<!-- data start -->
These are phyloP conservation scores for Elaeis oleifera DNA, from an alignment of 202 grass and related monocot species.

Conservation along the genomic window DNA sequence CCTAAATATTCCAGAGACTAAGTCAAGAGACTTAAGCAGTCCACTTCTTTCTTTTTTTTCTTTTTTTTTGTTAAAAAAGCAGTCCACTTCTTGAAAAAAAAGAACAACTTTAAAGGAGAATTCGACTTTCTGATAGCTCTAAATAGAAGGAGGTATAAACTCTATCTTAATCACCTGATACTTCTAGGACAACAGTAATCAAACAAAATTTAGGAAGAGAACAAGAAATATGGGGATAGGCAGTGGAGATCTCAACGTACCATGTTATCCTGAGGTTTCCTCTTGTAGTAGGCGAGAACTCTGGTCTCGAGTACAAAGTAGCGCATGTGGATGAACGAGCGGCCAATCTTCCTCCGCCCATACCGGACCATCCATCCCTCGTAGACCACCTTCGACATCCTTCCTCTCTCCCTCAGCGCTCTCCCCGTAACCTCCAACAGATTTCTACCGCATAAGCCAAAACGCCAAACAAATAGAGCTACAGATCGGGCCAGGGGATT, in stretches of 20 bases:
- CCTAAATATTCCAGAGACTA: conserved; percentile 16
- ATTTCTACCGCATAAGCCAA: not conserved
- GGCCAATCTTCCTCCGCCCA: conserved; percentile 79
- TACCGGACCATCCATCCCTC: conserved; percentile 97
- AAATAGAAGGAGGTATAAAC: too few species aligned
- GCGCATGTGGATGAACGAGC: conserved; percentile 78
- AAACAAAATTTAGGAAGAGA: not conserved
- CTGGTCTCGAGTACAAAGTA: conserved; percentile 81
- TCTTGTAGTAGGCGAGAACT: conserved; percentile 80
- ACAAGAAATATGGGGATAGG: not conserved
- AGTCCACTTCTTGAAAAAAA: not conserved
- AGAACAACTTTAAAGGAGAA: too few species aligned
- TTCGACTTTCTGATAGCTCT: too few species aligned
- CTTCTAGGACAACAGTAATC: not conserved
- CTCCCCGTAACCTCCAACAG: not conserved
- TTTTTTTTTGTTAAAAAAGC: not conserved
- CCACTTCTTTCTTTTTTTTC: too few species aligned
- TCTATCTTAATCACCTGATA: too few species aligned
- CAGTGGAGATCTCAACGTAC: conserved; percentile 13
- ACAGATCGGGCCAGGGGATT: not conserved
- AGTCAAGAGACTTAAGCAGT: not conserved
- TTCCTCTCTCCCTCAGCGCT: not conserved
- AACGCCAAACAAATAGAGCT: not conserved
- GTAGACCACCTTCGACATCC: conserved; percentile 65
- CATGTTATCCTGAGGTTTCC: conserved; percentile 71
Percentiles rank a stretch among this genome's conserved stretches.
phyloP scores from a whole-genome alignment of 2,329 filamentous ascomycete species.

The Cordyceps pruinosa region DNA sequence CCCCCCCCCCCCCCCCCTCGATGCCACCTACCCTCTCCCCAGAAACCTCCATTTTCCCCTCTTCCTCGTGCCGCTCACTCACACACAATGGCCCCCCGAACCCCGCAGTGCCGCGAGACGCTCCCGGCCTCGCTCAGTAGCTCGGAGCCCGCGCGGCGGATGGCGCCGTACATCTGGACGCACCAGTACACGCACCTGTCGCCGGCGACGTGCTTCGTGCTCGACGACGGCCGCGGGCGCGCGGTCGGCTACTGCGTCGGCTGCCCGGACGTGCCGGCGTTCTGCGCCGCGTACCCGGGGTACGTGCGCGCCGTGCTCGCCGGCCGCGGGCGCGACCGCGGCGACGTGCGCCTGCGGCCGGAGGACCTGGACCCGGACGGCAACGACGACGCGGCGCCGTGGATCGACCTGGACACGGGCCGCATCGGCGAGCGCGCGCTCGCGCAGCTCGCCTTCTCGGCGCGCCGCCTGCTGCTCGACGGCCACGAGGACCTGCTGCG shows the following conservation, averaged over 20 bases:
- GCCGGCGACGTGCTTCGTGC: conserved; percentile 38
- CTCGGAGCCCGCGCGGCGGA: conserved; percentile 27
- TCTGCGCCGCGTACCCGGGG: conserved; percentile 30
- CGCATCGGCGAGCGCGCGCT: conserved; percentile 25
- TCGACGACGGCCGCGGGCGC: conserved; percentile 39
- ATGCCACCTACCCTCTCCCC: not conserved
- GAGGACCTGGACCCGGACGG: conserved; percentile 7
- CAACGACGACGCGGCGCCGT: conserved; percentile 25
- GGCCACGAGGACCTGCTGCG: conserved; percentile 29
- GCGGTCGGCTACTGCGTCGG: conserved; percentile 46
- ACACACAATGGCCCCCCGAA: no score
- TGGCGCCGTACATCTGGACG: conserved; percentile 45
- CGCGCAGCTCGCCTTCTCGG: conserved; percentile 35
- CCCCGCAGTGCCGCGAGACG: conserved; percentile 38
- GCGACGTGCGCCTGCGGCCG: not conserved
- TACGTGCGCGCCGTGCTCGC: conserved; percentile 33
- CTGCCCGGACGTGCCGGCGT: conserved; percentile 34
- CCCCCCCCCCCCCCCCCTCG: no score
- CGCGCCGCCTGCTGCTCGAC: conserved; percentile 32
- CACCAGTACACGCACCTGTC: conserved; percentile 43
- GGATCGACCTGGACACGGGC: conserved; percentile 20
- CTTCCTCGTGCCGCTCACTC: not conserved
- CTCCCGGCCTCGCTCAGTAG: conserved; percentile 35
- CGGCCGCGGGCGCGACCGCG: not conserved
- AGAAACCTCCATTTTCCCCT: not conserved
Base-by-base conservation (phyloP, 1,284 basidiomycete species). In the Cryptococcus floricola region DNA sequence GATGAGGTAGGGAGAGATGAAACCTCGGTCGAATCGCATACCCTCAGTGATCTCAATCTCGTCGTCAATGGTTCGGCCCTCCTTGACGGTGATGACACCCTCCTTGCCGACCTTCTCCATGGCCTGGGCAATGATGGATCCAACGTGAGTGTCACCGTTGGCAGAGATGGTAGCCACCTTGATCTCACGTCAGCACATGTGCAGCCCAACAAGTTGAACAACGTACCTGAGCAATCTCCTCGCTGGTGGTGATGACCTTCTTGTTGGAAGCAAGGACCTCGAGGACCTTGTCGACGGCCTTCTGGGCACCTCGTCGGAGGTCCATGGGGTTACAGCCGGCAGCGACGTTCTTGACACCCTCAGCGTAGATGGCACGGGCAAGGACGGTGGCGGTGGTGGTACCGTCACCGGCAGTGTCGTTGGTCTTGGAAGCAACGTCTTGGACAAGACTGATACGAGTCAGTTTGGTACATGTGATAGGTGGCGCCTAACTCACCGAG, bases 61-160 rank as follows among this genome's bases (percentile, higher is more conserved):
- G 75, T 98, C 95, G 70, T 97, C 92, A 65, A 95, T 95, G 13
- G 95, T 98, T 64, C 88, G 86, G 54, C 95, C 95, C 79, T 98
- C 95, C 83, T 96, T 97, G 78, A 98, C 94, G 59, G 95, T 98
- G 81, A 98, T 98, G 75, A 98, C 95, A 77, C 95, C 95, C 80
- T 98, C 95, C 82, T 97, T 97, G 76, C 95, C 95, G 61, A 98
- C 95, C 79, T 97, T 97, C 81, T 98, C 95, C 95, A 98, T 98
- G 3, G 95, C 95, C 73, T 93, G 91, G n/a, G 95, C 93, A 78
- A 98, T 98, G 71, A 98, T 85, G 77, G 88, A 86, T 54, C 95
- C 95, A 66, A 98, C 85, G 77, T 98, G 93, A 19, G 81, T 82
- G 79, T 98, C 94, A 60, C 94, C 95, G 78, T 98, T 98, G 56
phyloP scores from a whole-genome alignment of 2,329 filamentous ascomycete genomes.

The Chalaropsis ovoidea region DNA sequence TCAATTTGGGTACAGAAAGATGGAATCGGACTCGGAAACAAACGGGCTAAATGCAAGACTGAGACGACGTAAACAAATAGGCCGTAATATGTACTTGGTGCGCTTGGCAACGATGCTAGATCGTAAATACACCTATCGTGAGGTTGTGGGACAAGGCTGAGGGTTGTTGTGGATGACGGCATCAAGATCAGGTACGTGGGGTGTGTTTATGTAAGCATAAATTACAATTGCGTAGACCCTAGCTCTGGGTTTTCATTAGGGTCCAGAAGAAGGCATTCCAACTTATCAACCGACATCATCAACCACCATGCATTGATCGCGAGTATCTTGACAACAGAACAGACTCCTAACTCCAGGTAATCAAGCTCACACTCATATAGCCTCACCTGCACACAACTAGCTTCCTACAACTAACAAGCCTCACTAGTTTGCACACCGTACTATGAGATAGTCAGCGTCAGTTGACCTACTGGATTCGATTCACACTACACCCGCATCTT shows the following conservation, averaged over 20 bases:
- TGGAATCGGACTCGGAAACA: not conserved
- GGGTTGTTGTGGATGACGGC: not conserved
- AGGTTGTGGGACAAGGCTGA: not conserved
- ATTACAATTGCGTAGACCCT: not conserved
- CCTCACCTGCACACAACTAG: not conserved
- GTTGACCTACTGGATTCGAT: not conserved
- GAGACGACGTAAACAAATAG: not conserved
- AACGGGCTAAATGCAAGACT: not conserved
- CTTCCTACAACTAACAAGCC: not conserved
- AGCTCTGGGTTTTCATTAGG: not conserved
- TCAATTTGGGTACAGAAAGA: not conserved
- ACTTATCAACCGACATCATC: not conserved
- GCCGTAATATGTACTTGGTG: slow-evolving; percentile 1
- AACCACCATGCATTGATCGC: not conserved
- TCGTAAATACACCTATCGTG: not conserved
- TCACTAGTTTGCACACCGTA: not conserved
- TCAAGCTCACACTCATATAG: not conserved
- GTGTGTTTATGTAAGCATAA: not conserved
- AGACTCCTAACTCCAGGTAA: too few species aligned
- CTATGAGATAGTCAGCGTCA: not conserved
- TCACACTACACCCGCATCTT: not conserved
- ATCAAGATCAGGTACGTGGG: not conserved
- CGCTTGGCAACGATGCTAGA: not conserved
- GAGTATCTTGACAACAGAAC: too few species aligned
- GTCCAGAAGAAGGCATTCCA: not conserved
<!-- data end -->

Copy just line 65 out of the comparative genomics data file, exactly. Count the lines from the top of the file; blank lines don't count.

- C 95, A 66, A 98, C 85, G 77, T 98, G 93, A 19, G 81, T 82